Quite the most inspiring story to emerge from the aftermath of England's victory over India in the third Test at Mumbai on Wednesday - at any rate for those of who believe in the redemptive powers of Art - was Freddie Flintoff's account of what went on beforehand. "A lot of drivel gets played on the iPod we have wired up in the dressing room," the England captain informed reporters anxious to uncover the secret of his success.
To counter these malign influences, Flintoff ordered a mass rendition of Johnny Cash's "Ring of Fire" on the grounds that "this is the one song the lads enjoy when we need a lift". Sing- song over, the team "went out after lunch with a spring in our step". Clearly this anguished slab of American country and western music had the desired effect on the communal psyche: within a few overs two Indian batsmen were back in the pavilion; and an hour later the match was emphatically won.
No doubt some enterprising record company executive will soon be including the captains of the English county cricket XIs in his summer marketing drop. At the same time, the idea that sportsmen might be encouraged to gear themselves up for combat by way of exposure to popular songs is a feature of 20th-century sporting history. In his days as a no-nonsense full-back for the England football team, the current Manchester City manager, Stuart "Psycho" Pearce, was famous for listening to Stranglers tapes on his Walkman. The impact of these pre-match decibel fests didn't escape other members of the 1990 World Cup squad: Terry Butcher, the England captain, could be heard complaining that the selections from such Celtic pop combos as U2 and Simple Minds favoured by some of his team-mates were "rebel music" and unlikely to inspire patriotic fervour.
It was Noël Coward, three- quarters of a century ago, who advised his audience never to underestimate the potency of cheap music. Historically, pop has always played a vital part in the construction of what Anthony Powell called the "personal myth", a soundtrack to the highly stylised and romanticised vision of ourselves that makes the average existence tolerable to live through.
Funeral services, for example, resound to the clamour of Frank Sinatra's "My Way", Edith Piaf's "Non, Je Ne Regrette Rien". My late grandfather, one of the most reticent and expressionless men I met, used sometimes to burst into a few wistful snatches of inter-war classics such as "Isle of Capri" or "What'll I Do?", demonstrating that the old man had a romantic side after all.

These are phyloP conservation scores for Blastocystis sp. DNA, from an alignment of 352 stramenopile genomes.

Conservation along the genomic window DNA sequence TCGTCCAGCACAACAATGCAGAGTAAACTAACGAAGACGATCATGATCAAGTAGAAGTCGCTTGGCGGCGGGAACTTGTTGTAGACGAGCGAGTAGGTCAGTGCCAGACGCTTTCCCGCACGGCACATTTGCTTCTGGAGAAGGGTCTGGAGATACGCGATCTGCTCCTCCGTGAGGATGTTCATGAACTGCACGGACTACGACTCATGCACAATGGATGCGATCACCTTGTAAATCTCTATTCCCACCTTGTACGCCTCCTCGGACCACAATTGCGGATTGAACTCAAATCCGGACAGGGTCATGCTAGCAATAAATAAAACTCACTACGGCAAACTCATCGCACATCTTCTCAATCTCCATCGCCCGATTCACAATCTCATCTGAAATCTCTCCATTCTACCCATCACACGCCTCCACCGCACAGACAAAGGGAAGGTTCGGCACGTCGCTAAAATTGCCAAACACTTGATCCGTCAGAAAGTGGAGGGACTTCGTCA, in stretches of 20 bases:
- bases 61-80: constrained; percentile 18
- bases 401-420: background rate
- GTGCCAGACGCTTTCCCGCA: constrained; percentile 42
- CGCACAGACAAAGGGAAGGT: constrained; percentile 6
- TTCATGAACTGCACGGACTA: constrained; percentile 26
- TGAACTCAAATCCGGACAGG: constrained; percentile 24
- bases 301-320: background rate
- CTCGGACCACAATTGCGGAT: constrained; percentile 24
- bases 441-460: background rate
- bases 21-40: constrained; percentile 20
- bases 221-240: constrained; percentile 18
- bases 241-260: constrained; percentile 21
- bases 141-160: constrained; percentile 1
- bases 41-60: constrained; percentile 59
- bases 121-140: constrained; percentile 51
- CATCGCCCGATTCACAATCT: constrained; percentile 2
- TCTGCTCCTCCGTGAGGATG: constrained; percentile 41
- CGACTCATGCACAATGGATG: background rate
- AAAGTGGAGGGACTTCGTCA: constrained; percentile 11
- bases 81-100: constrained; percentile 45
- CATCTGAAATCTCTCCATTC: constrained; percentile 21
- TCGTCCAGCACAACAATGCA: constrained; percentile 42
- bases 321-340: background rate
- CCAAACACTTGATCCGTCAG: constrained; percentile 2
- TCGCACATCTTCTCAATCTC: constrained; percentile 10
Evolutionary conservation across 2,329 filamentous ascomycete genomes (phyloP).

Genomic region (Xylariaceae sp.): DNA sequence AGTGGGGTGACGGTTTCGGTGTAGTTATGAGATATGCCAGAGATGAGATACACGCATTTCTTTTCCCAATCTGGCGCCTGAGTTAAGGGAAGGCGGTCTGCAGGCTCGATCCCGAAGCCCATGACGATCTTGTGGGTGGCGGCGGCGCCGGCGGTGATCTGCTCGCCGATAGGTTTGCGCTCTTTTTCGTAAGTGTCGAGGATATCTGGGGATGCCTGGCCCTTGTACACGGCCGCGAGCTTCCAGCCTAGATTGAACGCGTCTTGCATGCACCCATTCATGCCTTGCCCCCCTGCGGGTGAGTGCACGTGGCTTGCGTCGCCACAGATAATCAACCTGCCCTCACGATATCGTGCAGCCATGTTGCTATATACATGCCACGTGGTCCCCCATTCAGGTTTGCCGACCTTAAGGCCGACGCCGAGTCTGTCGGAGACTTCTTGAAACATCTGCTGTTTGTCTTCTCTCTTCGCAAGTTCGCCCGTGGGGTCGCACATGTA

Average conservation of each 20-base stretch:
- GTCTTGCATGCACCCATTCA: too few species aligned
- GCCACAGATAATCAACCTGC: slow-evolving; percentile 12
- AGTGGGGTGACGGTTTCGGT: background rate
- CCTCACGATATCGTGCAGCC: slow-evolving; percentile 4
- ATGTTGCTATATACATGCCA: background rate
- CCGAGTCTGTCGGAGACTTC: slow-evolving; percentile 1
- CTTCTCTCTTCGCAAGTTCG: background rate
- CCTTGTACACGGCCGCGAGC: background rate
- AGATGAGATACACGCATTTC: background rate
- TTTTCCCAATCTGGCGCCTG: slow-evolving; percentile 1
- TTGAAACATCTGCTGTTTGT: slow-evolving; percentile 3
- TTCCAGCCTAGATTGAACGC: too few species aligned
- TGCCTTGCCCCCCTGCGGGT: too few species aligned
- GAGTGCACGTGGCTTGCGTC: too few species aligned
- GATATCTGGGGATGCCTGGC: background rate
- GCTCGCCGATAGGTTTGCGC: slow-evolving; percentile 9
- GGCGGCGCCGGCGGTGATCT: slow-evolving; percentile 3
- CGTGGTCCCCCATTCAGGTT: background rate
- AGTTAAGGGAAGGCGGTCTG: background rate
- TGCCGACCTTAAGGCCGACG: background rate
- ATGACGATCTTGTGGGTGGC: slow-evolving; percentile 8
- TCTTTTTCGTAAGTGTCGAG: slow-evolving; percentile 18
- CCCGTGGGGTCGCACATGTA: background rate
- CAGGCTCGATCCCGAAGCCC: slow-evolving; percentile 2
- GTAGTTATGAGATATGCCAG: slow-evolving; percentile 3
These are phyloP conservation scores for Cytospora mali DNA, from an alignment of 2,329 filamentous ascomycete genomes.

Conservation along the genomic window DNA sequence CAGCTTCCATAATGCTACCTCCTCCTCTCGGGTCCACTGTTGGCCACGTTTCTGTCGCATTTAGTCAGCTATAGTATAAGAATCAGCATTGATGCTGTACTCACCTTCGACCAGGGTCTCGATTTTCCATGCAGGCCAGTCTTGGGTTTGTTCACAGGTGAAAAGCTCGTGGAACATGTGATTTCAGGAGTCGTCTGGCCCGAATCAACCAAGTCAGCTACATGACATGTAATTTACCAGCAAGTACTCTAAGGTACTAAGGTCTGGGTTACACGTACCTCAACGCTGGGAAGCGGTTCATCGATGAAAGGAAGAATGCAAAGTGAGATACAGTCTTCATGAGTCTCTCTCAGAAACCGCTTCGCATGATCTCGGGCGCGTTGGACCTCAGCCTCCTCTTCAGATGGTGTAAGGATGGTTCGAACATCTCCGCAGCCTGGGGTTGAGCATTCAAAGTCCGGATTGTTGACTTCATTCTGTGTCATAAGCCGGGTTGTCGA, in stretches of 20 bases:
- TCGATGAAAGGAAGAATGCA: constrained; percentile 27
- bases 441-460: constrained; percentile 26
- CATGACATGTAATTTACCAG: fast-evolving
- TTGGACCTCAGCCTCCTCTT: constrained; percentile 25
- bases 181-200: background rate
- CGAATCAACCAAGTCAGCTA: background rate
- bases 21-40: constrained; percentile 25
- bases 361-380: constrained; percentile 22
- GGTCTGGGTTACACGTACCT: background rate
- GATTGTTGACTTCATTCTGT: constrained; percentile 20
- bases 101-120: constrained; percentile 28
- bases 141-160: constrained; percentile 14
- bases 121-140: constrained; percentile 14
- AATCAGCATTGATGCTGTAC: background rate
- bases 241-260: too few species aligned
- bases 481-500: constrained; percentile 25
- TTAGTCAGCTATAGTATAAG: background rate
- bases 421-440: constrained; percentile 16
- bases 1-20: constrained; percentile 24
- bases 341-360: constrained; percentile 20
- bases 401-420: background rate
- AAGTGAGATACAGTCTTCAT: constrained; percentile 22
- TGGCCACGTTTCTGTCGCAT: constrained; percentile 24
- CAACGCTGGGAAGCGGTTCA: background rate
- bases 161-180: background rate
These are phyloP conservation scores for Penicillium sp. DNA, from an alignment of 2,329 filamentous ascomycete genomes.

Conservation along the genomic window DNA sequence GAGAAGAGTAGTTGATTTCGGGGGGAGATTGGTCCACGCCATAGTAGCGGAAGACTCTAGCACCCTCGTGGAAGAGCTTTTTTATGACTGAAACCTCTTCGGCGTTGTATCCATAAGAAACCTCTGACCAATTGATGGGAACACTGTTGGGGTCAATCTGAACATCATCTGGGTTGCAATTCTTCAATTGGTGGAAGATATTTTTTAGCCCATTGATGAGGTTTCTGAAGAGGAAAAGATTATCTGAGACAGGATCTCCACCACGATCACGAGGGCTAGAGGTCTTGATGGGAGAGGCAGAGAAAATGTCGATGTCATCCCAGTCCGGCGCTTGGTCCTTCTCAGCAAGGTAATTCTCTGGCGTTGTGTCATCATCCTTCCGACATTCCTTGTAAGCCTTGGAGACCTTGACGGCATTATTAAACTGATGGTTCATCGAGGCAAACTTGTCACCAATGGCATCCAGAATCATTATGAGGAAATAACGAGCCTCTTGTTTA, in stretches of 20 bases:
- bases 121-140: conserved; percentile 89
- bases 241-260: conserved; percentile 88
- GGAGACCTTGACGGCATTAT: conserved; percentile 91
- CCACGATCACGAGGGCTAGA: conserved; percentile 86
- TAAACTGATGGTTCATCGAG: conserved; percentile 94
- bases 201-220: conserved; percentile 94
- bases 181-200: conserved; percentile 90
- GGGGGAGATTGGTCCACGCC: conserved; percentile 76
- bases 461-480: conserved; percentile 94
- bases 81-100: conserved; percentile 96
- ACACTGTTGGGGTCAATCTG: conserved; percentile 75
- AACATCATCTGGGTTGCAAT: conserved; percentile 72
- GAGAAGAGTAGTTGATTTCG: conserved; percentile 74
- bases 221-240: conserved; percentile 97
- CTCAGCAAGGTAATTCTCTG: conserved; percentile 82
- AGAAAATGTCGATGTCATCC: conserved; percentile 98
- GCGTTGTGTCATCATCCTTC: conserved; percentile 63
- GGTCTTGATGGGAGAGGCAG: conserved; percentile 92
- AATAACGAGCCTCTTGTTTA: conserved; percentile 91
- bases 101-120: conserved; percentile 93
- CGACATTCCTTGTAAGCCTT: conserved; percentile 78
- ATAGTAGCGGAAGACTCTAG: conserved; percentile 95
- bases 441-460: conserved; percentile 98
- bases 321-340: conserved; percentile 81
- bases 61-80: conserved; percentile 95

Understandably, much of the inspirational impact of the popular song heads straight into the minds of aspiring popular songsters. John Lennon and Paul McCartney were apparently never the same after watching Little Richard perform. Morrissey had the same kind of epiphanic experience watching The New York Dolls warble "Jet Boy" on The Old Grey Whistle Test.
The Beatles themselves inspired countless Damascene conversions. David Crosby once confessed that, having heard "I Want To Hold Your Hand" for the first time, he dashed out into the street and swung himself horizontally around a fence pole, turned altogether delirious by the certainty that his life was about to change.
The conviction that music can make a difference or work some ineradicable change on your attitude to life, can be detected all the way up the artistic ladder. The message of George Orwell's 1984 - "If there is hope, it lies in the proles" - is symbolised in the moment when its ground-down hero, Winston Smith, stares out of the window at a working-class woman singing some maundering ditty about "It Was Only an Hopeless Fancy", a song which, biographical evidence suggests, Orwell himself may have heard sung in unison by the BBC cleaning ladies as he wandered through the corporation's corridors to his war-time post as a talks producer.
Hardly anyone, it turns out, is immune to the "Johnny Cash effect". A visitor hanging around the front quad of St John's College, Oxford, early on June mornings in the summer of 1982 might have wondered at the calamitous row rising from the corner room. It was yours truly, readying himself for Finals with an earful or two of the album October by U2.
Happily, all this has implications beyond nervous interna- tional cricketers, or the Oxford Modern History school. Professor John Carey recently produced a polemic entitled What Good Are The Arts?, in which he affects to demonstrate that the value of most artistic endeavour is precisely nothing. Well, as the 212-run victory at Mumbai proves beyond doubt, Professor Carey was wrong about that, wasn't he?Reuse content